Monday, May 14, 2018

The Old Trail: A Short History of Lyon Mountain

The recent recounting here of personal memories and good times linked to the old trail on Lyon Mountain told only part of the path’s history. A decade ago, a new trail replaced the old one, which had degraded with sections ranging from grassy to rocky to bouldery to muddy to extremely steep, muddy, and slippery. It was a mess compared to paths built by modern trail crews. In 2006, ADK’s Algonquin Chapter completed the plans for a new trail, which was built in the summer of 2008.

Without fanfare, a new trail replaced the old one, but a bit of fanfare might have been nice, considering the old trail’s age and historical significance.

“Old” in this case applies in two ways: it’s the original trail of the few ever built to the summit, and it was 132 years old when it was abandoned for the new route. Do the math and you’ll find that it was created in 1876, the nation’s centennial year. At the time, the mountain was still so remote that unless one arrived by rail, the trip from Plattsburgh to the trailhead (via dirt road, plank road, and no road) took longer than the ascent itself.

In spring of 1876, the trail was completed, and in June, local newspapers reported that Meader Brothers’ Hotel at Chazy Lake offered “elegant boats, good fishing, good guides, and the best of fare…. Should you desire to take a trip into the clouds, there is a plain trail just cut from the hotel to the summit of Lyon Mountain, where you will get an unsurpassed mountain view if the day is clear.”

One source credited the Meader brothers — Farmer (taken from their father’s middle name), Charles, and possibly others — for laying out and building the trail, while another cited Burt Hungerford, a well-known guide. Most likely they worked together on it, assisted at least in part by a friend, Wales Parsons, and possibly Ed Davis, who also operated a hotel on the lake shore. The three of them worked for the Meaders and others as guides or helpers on ascents by tourists and visitors.

The earliest climbs of Lyon Mountain were all-encompassing adventures compared to today’s up-and-down efforts. The Meaders, with help, constructed camping facilities within minutes of the highest point (Lyon Mountain’s summit is a broad surface estimated to cover 100 acres). They also built a raised platform at the peak “in the tops of four trees, with a strong ladder leading up to it” to ensure an unobstructed view in all directions.

Not everyone stayed overnight, but many did. It was encouraged as part of the wilderness experience, culminating in a spectacular event: viewing sunrise from the highest point in the region. Enjoying the same thing a century later gave me the added feeling of sharing history.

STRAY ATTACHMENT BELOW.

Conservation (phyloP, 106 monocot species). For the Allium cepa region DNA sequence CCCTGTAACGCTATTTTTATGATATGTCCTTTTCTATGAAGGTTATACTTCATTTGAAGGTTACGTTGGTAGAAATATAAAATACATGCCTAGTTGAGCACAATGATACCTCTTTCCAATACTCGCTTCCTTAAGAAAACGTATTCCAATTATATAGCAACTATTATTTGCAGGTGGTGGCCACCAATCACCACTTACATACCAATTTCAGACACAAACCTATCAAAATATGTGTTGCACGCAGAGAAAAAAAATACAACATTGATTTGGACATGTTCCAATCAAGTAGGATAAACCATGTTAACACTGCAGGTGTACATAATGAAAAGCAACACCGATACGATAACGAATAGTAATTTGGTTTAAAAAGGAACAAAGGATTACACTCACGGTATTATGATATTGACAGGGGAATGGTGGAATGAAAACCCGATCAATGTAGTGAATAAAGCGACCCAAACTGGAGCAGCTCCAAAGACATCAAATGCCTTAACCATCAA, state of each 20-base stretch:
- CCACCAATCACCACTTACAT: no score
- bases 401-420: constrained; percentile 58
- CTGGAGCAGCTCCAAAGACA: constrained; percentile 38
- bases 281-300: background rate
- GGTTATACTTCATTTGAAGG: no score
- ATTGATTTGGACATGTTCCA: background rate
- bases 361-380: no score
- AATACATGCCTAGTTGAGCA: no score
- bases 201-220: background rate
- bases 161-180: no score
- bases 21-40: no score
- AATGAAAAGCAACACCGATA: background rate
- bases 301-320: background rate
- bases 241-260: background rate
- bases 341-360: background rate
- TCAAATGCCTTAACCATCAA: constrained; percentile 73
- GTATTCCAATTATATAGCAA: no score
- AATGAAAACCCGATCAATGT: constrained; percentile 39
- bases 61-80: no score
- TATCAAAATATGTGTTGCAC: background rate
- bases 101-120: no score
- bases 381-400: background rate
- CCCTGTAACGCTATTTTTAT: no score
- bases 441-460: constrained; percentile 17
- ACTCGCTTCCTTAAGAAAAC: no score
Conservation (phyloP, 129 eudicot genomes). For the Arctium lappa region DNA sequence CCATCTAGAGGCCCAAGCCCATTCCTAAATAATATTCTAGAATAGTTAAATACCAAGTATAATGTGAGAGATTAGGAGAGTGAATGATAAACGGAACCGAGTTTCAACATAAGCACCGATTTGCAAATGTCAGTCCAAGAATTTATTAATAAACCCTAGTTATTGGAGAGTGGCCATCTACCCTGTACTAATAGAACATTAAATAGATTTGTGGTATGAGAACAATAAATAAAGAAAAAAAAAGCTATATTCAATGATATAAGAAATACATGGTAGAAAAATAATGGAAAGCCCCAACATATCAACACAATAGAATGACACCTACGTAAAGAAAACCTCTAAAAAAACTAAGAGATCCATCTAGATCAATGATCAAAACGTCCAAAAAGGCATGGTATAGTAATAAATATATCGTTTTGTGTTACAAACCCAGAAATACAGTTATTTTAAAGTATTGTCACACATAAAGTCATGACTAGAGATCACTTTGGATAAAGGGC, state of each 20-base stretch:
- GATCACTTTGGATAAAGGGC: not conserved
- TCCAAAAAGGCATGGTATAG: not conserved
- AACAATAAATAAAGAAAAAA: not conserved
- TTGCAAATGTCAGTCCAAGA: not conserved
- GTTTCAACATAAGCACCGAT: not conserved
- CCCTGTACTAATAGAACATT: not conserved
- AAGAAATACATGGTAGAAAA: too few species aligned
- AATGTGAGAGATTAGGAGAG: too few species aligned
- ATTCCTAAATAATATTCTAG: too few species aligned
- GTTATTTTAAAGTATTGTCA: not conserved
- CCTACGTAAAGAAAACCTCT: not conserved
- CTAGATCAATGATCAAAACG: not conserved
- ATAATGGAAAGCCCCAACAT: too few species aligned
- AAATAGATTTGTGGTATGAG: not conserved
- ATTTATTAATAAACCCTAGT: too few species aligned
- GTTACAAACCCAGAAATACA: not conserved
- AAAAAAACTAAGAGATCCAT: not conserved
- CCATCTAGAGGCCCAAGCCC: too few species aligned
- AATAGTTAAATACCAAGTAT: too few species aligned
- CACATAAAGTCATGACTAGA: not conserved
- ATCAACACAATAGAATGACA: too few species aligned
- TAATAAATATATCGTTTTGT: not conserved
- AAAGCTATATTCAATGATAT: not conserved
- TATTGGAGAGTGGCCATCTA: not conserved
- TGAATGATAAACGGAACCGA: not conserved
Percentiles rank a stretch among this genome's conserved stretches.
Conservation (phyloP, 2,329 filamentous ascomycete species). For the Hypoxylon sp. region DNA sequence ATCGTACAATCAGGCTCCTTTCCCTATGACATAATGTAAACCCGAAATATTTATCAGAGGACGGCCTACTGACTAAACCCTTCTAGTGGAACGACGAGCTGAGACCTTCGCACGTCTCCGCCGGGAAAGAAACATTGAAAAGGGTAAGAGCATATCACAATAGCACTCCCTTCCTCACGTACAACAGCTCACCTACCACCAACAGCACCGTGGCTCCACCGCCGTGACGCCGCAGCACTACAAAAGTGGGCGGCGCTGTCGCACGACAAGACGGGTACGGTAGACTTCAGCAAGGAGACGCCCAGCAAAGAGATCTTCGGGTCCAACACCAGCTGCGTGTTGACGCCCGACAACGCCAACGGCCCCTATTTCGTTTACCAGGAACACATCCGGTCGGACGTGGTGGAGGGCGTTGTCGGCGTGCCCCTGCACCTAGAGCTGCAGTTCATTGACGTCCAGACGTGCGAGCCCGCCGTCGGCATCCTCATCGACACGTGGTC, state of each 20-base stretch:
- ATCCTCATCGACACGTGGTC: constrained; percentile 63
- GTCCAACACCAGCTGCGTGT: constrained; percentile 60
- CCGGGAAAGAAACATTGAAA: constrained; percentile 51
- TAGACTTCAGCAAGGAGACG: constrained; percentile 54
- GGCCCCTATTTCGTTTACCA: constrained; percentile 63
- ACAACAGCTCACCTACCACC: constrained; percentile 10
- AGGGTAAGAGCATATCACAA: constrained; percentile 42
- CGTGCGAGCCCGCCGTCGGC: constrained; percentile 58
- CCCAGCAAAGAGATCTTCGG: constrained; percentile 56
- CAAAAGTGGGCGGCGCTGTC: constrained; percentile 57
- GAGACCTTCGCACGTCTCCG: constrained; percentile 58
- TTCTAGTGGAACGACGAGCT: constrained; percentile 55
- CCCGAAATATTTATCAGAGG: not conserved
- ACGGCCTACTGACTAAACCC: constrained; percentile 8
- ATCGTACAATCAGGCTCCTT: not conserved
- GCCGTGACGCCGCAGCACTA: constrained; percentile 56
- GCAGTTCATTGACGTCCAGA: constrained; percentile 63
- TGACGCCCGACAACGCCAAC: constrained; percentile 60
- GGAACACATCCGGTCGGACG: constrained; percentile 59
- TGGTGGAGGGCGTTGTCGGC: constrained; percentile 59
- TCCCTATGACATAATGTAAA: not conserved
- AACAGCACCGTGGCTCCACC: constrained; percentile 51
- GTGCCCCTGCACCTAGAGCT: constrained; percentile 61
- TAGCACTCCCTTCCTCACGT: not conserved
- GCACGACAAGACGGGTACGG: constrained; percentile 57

Visitors to the summit back then made reference to “the Spring,” “the Gorge” (or “Flume”), and “perpendicular walls of rock,” all of them well worth rediscovering and exploring in modern times as well. But just sitting and enjoying open views from the rocky summit is also very satisfying.

The mountain was named after Nathaniel Lyon, who settled in the Saranac River valley around 1803, and shortly after moved a few miles northwest to take up farming near Chazy Lake, in the behemoth’s shadow. There’s much more to the Lyon story, but to summarize, the land mass became known as Mount Lyon, or Lyon’s Mountain. About six decades later, when mining of the world’s highest-grade iron ore began on the opposite (western) base, the resulting village was known briefly as Lyon Mountainville before the name Lyon Mountain became firmly attached to both the village and the peak.

It is said, that within two months of the trail’s opening, the first woman (accompanied by her brother) climbed to the summit on August 11, 1876. But the big news wasn’t so much that a female had made the ascent: it was that she (Hattie Lyon) and her brother (first name unknown) were the grandchildren of the mountain’s namesake, Nathaniel Lyon.

Four days after the Lyons completed the same-day climb and descent, a group of ten women and seven men made an overnight trip to the top, guided by Hungerford and Davis. Subsequent newspaper reports and word-of-mouth made the jaunt a popular undertaking for many years, both among tourists and the skyrocketing population of Lyon Mountain village, which had grown quickly from a few hundred settlers to a few thousand.

But in those early years, the highest-profile visitor to the mountain’s summit (after Hattie Lyon of course), arrived in summer 1878: Verplanck Colvin, commissioned by the state to survey the Adirondacks. Among the headquarter sites he selected was Lyon Mountain, a choice that ultimately benefited both Colvin’s work and locals who guided trips to the summit.

His survey required that very heavy equipment be transported to the mountaintop, where a cabin and observation tower were needed. The established trail saved his crew the trouble of cutting their own swath, and they made many improvements to the existing path.

Colvin provided this assessment when he reached the summit in mid-August 1878: “It was a broad, flat area, a mountain plateau, seeming vastly larger at close acquaintance than it had appeared as seen from De Bar mountain in the fall of 1877. It would still require a week or more of labor to prepare the station.”